Teachers in the Colleges of Education have called off their nationwide strike.
The teachers announced an indefinite strike on Monday, September 12 over salary differences with their colleagues in other tertiary institutions.
The Colleges of Education were given tertiary status in 2004 following the Anamuah-Mensah Committee’s recommendation.
Following that, the teachers have been pushing for the same salary structure with their colleagues in other tertiary institutions.
They claim multiple attempts to get authorities to address their concerns have proved futile.
But the Ministry of Finance on Wednesday, September 21 announced that it has approved for the migration of staff of the Colleges of Education (COE) from the Ghana Education Service (GES) payroll to that of the National Council for Tertiary Education (NCTE) and the payment of the new levels.
A letter signed by the Minister of Finance, Mr Seth Terkper (addressed to the Controller and Accountant-General and copied to all the relevant parties), stated, “Following the attainment of tertiary status by the 37 colleges of education, approval is hereby given for staff of the colleges of education on the Ghana Education Service payroll to be migrated onto the NCTE payroll.”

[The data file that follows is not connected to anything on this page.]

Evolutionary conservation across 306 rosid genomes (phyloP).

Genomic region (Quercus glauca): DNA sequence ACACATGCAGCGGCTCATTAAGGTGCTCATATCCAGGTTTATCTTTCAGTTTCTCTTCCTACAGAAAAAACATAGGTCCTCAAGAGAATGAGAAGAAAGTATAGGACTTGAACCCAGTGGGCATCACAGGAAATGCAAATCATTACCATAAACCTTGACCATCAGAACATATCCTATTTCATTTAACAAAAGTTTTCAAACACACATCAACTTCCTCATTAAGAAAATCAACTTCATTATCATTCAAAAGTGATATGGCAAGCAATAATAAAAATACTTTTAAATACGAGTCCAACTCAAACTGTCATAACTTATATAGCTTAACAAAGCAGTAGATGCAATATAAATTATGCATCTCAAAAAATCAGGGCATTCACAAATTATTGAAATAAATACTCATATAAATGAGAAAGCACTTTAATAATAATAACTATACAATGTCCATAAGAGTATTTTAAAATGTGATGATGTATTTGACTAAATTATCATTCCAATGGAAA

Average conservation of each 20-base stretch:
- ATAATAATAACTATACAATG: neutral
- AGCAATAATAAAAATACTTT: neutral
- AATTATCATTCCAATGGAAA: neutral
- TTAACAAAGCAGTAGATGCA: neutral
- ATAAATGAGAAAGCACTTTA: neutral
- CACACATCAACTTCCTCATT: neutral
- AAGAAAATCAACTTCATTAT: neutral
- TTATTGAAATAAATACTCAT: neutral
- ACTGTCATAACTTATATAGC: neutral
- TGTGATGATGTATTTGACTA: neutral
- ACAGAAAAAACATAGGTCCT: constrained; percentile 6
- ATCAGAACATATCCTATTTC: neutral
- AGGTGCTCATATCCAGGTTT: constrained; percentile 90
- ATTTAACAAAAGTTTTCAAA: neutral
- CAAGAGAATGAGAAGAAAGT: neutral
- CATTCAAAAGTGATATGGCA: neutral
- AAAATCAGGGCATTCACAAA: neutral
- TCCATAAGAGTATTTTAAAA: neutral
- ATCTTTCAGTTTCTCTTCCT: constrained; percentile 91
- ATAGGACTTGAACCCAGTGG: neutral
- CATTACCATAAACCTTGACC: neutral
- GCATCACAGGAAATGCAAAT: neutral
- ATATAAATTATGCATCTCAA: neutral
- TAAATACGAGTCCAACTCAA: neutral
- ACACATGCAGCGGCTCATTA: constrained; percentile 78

“Per this approval, salaries, retention premium, critical support allowance and conversion difference are to be paid to eligible staff,” the letter said.
“Please note that the payment of all other allowances are to be made in accordance with the approved rates of the categories two and three allowances,” it added.
The letter made it clear that “not all the existing staff of the COE meet the minimum requirements of the new scheme of service for COE developed by the NCTE”.
“Thus not all staff of the COE are to be migrated onto the Single Spine Grade Structure of the COE. Staff who do not meet the minimum requirements are subsequently to be placed on the GES payroll,” the letter stated.
It added that “All such job holders are to receive conversion difference in line with the principles of the Single Spine Pay Policy (SSPP) in order not to make them worse off. In the interim, retention premium and critical support of 15 per cent paid to the teaching and some selected non-teaching staff of the COE will continue to be paid until government directives on the payment of premiums and any other related allowance are reviewed.”
Mr Joseph Nkyi-Asamoah, the National Chairman of CETAG, has since called on the teachers to return to work in order that “the academic calendar will not be disrupted.”